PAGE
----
I think Wednesday, April 18, 2012, will be one of those dates I might have a hard time forgetting: the day we said so long to Dick Clark for the last time.
According to a February 2012 report, "Inaccurate, Costly and Inefficient: Evidence that America's Voter Registration System Needs an Upgrade," from the Pew Center on the States, indicates that one in eight registrations is inaccurate or out-of-date in some way. Nationwide, Pew reports that nearly 2 million deceased individuals are listed as voters, and approximately 2.75 million people have registrations in more than one state.
Camden native Ford Graham, who's going to live in Germany as head of South Carolina's European industrial recruitment efforts, says he's going to convert natives of that country to boiled peanuts.
When older people talk about the Depression years -- before, during, and after -- they always talk about hard times, what they did not have. Actually, they have seemingly forgotten the positive sides. People can either remember the good times or the bad. In reality, hard times were really easy.
At the recent National League of Cities conference, Leslie Wollack, program director for federal relations, placed Camden in "good company" with other cities nationwide when he noted the importance of local infrastructure. As Camden continues to operate with a balanced budget, I believe infrastructure is a primary focus.
Oops! Just as President Barack Obama's campaign was enjoying a big favorability advantage with women, a prominent female ally tripped over an old unwritten rule: Lay off your opponent's kinfolk.
What happened to all the camo shirts and beer helmets at the Masters this year? A guy named Bubba just won the thing, right?
Many Americans are breathing a sigh of relief as they finally managed to file their income-tax returns. No need to worry about taxes again for another year, right?
WASHINGTON -- All it takes is one little twit. Or a tweet, as the case may be -- not that the two are mutually exclusive.
A few weeks back, I was honored to be present to see the Baron DeKalb Elementary School Improvement Council receive the Dick and Tunky Riley School Improvement Council Award. What made it a particular privilege was the fact that former South Carolina Governor and U.S. Secretary of Education Dick Riley was there to present the award. The opportunity to meet him was truly memorable for me.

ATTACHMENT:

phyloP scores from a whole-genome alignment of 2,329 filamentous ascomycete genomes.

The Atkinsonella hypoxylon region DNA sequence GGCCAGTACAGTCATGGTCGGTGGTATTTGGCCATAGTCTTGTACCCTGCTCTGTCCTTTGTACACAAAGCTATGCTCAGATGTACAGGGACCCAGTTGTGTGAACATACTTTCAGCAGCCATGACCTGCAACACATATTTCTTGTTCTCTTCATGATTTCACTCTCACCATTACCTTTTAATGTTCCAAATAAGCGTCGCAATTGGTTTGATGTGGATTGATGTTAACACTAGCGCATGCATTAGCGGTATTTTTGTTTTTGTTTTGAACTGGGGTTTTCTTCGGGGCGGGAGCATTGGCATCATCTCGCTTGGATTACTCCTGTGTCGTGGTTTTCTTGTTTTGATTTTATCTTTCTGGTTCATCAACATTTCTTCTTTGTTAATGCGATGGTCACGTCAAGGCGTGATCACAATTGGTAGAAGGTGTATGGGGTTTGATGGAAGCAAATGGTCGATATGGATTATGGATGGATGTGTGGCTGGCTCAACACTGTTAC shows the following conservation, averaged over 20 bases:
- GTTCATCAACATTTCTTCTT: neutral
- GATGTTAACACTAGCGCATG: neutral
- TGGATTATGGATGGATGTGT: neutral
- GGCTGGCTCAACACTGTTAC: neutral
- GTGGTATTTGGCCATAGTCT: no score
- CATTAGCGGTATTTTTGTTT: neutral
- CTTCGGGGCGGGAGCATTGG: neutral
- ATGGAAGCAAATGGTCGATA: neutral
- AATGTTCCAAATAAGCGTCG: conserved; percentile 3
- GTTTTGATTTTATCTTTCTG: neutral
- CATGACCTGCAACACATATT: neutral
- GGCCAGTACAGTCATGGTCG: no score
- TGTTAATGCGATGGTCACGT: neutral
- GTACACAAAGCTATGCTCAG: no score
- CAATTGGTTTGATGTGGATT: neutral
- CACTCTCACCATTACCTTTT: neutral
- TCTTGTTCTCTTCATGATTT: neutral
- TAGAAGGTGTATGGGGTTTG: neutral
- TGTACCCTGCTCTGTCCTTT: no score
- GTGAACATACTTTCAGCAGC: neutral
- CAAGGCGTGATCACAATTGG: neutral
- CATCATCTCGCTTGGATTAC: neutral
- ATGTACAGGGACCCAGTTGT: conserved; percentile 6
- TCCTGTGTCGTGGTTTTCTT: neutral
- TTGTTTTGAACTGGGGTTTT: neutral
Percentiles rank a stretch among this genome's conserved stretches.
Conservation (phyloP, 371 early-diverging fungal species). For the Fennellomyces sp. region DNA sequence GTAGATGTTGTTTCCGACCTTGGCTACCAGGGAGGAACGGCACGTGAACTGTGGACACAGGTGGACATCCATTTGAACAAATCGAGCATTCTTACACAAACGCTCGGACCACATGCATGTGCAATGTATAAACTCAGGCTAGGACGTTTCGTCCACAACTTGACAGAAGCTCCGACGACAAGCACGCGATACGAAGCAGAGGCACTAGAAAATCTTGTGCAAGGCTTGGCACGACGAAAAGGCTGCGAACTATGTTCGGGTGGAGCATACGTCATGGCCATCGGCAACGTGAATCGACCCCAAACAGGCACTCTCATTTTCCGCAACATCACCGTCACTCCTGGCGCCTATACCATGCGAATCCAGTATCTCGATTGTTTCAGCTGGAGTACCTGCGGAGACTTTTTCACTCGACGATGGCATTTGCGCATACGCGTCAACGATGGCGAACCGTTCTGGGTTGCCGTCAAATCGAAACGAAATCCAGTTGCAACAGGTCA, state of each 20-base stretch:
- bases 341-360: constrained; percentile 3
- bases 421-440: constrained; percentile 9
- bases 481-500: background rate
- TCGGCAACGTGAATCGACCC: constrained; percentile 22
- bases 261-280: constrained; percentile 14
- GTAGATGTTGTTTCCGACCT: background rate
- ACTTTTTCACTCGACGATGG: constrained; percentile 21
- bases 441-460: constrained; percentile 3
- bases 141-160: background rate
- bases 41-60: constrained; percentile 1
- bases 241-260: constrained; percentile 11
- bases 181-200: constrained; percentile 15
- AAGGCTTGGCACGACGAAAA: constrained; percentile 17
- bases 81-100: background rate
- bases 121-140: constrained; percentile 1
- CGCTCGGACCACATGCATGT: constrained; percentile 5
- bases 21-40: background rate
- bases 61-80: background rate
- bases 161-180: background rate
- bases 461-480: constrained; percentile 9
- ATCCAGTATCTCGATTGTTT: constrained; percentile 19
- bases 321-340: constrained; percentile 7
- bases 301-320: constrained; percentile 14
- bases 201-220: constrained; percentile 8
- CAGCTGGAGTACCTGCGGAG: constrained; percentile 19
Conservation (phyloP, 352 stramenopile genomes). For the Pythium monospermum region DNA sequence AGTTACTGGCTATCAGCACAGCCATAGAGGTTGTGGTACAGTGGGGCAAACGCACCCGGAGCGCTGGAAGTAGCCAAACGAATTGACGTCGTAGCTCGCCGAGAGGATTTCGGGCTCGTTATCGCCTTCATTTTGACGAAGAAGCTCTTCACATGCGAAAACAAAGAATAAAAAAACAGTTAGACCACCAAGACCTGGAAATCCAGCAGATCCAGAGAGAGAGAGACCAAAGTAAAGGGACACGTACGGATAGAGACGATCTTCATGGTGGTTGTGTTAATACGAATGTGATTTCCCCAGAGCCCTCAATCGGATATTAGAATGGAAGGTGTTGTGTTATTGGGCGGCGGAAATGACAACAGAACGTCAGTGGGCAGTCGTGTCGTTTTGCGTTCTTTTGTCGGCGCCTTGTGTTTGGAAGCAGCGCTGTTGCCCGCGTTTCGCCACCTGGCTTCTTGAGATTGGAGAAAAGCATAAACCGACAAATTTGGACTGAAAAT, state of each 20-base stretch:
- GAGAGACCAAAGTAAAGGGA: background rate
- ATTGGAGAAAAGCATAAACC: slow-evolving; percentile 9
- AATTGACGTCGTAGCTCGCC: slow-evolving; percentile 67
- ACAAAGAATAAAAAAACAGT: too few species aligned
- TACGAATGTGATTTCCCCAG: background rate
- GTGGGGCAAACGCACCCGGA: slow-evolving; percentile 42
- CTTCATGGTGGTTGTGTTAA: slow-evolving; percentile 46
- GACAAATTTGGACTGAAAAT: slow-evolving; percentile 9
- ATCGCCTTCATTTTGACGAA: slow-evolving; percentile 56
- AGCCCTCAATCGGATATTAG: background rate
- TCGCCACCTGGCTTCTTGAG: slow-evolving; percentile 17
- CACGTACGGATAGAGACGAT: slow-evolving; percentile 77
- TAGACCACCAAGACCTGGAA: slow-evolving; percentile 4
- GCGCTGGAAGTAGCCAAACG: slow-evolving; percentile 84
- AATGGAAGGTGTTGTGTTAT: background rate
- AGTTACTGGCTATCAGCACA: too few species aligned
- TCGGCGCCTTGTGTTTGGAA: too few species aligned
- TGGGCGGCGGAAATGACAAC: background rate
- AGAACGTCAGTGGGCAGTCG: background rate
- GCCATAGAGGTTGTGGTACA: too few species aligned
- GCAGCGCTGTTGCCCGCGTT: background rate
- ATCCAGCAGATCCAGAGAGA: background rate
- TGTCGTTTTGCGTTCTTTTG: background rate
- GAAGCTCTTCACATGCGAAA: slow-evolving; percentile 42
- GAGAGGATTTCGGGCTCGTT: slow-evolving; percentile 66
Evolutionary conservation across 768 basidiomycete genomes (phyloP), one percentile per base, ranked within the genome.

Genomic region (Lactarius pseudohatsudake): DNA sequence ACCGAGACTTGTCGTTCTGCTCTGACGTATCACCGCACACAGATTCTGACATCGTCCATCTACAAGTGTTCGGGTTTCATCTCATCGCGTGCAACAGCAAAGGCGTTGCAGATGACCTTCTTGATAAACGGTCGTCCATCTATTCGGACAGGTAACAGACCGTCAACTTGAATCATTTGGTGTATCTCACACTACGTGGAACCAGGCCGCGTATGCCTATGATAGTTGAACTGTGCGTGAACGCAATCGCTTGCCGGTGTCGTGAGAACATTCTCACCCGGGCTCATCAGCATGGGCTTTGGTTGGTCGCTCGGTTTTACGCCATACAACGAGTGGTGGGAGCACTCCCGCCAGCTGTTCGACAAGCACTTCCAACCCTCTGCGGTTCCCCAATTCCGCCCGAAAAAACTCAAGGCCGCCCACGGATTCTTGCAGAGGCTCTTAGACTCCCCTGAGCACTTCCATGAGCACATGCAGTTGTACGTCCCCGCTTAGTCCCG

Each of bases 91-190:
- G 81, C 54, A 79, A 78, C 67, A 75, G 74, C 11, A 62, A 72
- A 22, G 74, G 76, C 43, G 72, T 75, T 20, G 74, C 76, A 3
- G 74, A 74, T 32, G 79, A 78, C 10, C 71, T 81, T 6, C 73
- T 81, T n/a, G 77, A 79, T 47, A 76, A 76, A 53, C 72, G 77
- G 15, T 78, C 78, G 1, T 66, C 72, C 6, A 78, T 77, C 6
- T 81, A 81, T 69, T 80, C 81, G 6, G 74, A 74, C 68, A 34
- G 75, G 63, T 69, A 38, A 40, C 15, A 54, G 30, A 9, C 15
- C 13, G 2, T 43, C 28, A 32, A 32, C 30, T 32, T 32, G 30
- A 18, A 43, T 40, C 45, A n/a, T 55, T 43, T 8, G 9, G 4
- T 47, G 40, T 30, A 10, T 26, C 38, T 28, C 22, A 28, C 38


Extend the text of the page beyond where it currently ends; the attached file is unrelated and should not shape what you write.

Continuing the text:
Mitt Romney's trying to talk his way out of his gender gap, but, take it from me, women like guys who listen. My wife told me that.
We've come a long way from President Theodore Roosevelt's famous saying "Speak softly and carry a big stick." President Barack Obama's policy apparently is to whisper slyly and compromise our security.
I have held back on writing about the Trayvon Martin case in Sanford, Fla., a few miles north of Orlando. The fallout from 17-year-old Martin's death at the hands of George Zimmerman has been fraught with charges of police corruption; hand-wringing over Florida's self-defense law; and, of course, racial overtones.
Everyone agrees that entrepreneurship is a good thing. But what exactly is entrepreneurship?
Hollywood's version of Harper Lee's brilliant novel "To Kill a Mockingbird" turns 50 this year, which offers President Barack Obama a rare opportunity. For once, he can venture, however cautiously, near the touchy topics of race and justice without risking too much of a political backlash.
WASHINGTON -- I'm standing in the Starbucks line behind 10 other sleepyheads waiting to order my tall skinny cappuccino, otherwise known as a shot of coffee described as I wish it to be.
Today's reflection is about things I just don't do anymore.
Every day, in every area of our state, hardworking South Carolina taxpayers are being robbed. They are not held up at gunpoint and their homes are not burglarized. But, they are the victims of theft just the same. Criminals are stealing federal funds and using that money for their personal benefit. They are committing fraud against the food stamp program. In fact, they pocket more than $2 million of your tax dollars every year in South Carolina alone.
From 1999 to 2006, I tuned in to every episode of "The West Wing" starring Martin Sheen. It was one of the smartest shows I've ever watched with a superb cast and excellent writing. Like every television show, it had its ups and downs. Its detractors felt it was too idyllic and -- being an Aaron Sorkin product, like "The Newsroom" in more recent years -- too preachy.
You may be surprised to learn people sometimes disagree with me. You may be equally surprised I sometimes see their point in the disagreement. Sometimes I agree with the disagreement.
Flowers are blooming, the sky's blue and it's motorcycle-riding season.
OK, so the time changed nearly two weeks ago, but this week's installment of my thoughts and musings is about the recent time change and the proverbial "extra hour of daylight" we get to enjoy from now until autumn.
The daffodils are nodding their pretty yellow heads all over town. To me, they are the harbingers of spring, blooming long before the weather is really warm. They give us hope the warm days really will return soon. In my yard, they pop up in the bed by my yard's Victorian cast iron fence -- in the bed I meant to transform into a perennial cottage garden wonderland. Twenty-one years ago, when we moved in, I dug a vegetable plot in the back yard and the long border bed out front. Back then, when I was doing historic preservation consulting ...
The controversy encircling former Secretary of State Hillary Clinton and her use of private email to conduct public business provides our latest example of government in the shadows, a situation we know well in South Carolina.
WASHINGTON -- On March 2, the story broke Hillary Clinton had possibly violated email regulations while secretary of state.
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